For those who did not see Dr Jeff Mirus’ fine recent article, the following are held (by some, at least) to be the four main problems the Church seems to be facing today, or are indicative of them.
1. Why did Pope Benedict resign his office?
2. Why is the Vatican Bank in such a mess?
3. Why is canon law evidently hard to enforce?
4. Why can’t the Church hierarchy be more open and transparent about its inner workings?
(What, no sex abuse?)
The first two can be more or less dismissed and are largely preoccupations of the media, but Dr Mirus, unsurprisingly, has a good deal more to say on the latter two, much of it encouraging.
A few quotes to pique CP&S readers’ interest:
. . . One thing that we need to remember is that organizations and governments which pride themselves on “openness” are typically simply masters of spin. Churchmen prove again and again that they are very bad at spin (as they should be), so I suppose they prefer secrecy.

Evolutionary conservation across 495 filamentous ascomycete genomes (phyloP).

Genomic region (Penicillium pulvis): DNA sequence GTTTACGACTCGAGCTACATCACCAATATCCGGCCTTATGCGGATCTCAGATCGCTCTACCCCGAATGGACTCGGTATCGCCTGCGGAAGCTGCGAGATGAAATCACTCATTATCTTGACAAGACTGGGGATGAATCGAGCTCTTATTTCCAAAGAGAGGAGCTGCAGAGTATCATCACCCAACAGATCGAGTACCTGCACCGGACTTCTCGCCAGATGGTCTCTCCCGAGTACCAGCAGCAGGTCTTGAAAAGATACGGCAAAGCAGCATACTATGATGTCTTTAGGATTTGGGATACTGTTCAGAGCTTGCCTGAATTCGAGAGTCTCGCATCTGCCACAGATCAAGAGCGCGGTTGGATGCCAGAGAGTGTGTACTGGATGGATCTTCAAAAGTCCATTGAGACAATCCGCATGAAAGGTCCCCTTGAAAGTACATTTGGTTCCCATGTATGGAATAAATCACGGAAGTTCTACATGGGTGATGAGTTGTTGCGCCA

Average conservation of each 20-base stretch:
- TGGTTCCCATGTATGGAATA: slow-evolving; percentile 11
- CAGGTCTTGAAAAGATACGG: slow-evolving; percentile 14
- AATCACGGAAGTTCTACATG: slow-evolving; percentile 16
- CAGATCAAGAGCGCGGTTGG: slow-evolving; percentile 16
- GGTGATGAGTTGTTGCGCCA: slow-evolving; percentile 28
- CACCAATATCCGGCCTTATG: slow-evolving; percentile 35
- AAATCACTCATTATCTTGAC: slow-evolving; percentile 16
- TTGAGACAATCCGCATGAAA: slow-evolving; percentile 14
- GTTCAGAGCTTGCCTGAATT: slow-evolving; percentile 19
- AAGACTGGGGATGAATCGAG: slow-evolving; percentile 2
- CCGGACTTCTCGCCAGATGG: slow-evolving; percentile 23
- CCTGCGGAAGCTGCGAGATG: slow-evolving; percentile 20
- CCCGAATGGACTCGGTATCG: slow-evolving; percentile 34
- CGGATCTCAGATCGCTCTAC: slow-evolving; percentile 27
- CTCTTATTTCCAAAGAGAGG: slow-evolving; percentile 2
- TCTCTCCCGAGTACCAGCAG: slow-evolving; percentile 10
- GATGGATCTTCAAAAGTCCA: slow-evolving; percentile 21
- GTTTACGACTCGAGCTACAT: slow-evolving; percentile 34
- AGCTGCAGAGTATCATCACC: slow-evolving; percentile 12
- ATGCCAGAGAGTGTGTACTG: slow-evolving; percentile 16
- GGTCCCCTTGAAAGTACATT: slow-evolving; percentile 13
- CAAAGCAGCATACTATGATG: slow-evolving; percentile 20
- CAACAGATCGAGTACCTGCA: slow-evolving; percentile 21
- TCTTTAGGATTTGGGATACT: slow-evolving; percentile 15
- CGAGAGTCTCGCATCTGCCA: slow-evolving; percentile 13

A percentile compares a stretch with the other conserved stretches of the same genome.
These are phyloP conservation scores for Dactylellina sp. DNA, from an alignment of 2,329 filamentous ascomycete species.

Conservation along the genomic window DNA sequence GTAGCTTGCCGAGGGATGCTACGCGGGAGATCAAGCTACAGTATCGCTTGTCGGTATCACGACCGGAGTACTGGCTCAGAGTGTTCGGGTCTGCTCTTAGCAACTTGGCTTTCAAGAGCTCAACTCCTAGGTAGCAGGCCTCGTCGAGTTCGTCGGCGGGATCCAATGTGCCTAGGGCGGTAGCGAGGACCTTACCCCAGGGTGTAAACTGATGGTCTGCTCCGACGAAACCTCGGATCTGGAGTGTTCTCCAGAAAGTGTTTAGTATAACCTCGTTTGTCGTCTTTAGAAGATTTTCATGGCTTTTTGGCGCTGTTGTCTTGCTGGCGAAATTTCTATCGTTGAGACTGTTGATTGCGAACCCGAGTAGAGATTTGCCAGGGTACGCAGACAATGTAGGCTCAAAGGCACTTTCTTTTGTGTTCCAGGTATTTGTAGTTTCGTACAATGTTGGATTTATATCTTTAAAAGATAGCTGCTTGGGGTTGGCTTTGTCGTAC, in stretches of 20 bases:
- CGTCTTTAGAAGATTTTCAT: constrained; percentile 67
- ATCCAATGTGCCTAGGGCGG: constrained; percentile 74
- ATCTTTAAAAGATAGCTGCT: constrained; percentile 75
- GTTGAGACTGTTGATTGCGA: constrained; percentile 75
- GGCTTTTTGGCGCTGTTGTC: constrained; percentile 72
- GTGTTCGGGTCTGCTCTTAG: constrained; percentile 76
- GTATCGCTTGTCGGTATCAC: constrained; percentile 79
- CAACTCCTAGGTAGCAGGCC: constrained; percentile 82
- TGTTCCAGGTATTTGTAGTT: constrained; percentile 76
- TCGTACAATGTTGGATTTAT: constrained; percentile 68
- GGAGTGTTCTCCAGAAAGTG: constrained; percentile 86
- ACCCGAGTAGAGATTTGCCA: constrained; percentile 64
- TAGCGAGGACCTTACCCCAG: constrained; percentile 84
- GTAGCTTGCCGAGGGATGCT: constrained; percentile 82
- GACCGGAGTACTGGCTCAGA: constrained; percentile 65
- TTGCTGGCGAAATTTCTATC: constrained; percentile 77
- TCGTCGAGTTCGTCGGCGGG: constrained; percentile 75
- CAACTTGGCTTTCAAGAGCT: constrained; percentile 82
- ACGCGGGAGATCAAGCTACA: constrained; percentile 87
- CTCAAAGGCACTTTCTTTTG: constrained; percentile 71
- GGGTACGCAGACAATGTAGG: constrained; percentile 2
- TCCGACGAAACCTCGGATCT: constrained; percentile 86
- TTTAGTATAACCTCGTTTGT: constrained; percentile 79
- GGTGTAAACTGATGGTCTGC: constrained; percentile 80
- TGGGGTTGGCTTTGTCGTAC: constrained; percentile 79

. . . Consider all the efforts at accommodation, the apologies for this and that, the establishment of mixed study groups and commissions, ever-growing ecumenical awareness, a wider net of discussion, and even the inclusion of outsiders in some of her deliberations. Is lack of listening really a contemporary problem?
. . . We should not confuse what is currently a very religiously weak and secularized Western culture with a lack of interest in energizing the laity, or the lack of opportunity among those who are energized.
Please read his complete commentary here.